LOOKING AT, LOOKING FOR
She sits right on my desk. Peering at me just this way, day after day. My niece. She’s concentrating really hard because she’s taking a picture of herself. Or trying to. We’ve given her one of those cool little cardboard, throw-away cameras on a special trip to an amusement park and it’s been a great day and she’s taken a bunch of pictures of the sidewalk and people’s butts because they are at eye-level for her, but now, on the drive home, she’s thinking that if she turns that camera around and braces it on the carseat, she just might be able to take a picture of herself. Wow. So this is her pressing the button, wondering as she does so what’s going to come out. Because this is back before we could hold phones up and look at the result instantly. Back when photos were invisible, magical. You pressed the button. You mailed a strange metal capsule away, or handed a cardboard camera to some guy in a drugstore. Then you went home. You waited. Then an envelope came to you by mail or your mom drove you down and that same guy at the drugstore handed you an envelope full of prints and that was how, days later, you found out what happened when you pressed the button.
What I love about this picture is that she’s too absorbed to be self-conscious. Sheer thinking comes straight through the lens. Unposed. Poorly framed. Snap. Shot. She looks out at me every morning, though, of course, she’s not looking at me, she’s looking for herself. She reminds me to do the same when I’m writing. To look for things intensely. To concentrate. To figure things out. To restore the invisible in the process. The magic. Not foofy, fairy-dust magic, literal magic. Where-the-hell-did-that-come-from? magic. She reminds me to press the button. To capture moments without worrying about what I might be getting. To write on faith and then let go of it and then wait. Wait for things to develop. Go away for a while and come back and open the envelope and see what came through the lens. See what I was looking at while I was looking for. With any luck, there might be a few pictures in there, a few captured moments that tell me something as clearly and truly as this one my niece made.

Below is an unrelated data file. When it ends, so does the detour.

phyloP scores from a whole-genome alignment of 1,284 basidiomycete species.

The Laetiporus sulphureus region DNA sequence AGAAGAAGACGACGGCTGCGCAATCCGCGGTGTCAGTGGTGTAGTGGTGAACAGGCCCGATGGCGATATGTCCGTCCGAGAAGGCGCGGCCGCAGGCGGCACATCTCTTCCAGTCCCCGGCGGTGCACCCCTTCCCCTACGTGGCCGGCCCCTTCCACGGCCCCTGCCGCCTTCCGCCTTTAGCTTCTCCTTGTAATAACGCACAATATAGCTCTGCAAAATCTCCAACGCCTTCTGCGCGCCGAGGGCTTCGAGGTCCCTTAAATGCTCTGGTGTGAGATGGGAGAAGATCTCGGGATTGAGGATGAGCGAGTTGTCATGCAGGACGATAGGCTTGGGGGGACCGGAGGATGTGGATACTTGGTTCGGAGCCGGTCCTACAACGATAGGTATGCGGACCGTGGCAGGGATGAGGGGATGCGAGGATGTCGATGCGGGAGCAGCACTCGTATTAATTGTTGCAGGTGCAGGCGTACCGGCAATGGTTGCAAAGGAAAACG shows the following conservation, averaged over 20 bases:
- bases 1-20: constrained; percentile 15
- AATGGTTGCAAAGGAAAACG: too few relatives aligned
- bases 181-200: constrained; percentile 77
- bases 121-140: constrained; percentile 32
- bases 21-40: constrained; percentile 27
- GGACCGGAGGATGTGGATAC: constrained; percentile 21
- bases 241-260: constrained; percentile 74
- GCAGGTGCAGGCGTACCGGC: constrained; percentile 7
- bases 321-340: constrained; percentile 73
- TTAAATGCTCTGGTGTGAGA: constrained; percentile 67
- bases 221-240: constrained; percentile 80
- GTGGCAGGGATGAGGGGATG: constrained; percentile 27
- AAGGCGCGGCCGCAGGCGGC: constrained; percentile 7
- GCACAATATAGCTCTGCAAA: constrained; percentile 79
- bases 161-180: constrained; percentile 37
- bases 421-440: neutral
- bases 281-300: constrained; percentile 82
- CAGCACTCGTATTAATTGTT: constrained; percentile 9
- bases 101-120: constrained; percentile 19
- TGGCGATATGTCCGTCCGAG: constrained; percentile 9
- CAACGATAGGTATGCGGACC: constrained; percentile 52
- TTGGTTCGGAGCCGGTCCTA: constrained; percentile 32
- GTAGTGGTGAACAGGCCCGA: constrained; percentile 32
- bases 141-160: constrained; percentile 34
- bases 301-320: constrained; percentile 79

© i.e. ideas expressed 2011